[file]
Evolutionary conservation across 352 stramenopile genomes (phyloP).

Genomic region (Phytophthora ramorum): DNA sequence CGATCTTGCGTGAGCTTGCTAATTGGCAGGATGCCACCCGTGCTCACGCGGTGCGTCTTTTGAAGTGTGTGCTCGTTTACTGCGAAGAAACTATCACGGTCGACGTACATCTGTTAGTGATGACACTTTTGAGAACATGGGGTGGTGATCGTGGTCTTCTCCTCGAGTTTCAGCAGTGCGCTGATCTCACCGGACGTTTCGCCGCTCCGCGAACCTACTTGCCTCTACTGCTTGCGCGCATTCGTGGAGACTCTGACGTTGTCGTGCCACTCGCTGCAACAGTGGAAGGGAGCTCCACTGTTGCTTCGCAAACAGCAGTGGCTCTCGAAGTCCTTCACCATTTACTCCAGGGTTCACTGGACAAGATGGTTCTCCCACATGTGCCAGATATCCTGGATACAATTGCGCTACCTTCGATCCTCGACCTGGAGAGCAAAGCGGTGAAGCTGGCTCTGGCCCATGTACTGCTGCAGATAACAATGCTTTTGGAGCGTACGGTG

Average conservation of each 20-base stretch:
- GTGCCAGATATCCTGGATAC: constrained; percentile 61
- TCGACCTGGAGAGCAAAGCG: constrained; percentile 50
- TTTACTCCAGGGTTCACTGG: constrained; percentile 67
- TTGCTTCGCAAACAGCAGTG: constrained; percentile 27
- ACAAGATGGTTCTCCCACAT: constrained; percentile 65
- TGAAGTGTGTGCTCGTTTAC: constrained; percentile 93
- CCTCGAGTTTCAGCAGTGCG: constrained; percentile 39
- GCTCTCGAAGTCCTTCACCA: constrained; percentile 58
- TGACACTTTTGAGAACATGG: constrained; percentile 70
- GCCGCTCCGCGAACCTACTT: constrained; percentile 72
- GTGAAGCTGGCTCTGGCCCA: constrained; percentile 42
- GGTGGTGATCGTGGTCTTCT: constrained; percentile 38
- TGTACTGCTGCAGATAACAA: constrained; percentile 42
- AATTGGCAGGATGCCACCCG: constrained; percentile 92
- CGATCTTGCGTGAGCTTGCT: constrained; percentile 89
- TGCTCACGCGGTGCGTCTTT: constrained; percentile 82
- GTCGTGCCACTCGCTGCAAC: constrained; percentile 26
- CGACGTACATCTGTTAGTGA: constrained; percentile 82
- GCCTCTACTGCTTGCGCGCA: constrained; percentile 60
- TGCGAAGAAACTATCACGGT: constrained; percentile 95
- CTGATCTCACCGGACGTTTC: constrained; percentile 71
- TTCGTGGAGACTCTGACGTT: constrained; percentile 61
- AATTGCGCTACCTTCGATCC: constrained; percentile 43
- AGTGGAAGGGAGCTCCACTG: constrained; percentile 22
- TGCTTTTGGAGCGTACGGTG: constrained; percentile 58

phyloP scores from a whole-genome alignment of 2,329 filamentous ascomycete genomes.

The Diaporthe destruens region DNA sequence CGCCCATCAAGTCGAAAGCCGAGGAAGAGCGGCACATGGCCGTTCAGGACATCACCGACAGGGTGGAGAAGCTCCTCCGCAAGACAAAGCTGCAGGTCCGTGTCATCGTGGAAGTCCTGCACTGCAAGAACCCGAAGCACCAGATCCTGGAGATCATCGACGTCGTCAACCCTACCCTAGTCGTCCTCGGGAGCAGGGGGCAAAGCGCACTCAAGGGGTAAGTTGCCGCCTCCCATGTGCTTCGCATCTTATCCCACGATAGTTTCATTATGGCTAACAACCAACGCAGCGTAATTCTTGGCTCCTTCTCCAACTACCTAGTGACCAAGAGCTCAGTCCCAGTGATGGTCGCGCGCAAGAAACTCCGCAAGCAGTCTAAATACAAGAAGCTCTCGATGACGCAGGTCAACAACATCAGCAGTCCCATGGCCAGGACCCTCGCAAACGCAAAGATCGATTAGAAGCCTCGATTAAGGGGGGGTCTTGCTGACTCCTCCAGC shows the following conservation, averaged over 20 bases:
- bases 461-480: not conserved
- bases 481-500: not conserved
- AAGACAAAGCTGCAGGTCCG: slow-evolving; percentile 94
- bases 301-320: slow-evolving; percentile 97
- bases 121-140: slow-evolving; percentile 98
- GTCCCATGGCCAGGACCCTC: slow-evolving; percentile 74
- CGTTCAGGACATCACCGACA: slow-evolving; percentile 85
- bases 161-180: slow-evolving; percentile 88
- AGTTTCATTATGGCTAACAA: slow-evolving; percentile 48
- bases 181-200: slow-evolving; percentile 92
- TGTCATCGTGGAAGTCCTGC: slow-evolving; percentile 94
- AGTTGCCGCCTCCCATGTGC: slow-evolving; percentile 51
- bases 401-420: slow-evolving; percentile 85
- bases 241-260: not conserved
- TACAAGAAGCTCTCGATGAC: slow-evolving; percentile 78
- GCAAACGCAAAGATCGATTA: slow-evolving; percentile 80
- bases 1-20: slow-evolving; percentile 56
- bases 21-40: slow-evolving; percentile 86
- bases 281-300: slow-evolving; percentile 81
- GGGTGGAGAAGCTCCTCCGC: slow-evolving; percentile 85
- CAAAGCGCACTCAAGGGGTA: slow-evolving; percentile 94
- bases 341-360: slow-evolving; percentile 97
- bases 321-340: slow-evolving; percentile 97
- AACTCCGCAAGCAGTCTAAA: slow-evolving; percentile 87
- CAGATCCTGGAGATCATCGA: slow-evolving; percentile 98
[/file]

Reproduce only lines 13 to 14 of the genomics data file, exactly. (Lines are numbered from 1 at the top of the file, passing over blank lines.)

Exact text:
- GCCGCTCCGCGAACCTACTT: constrained; percentile 72
- GTGAAGCTGGCTCTGGCCCA: constrained; percentile 42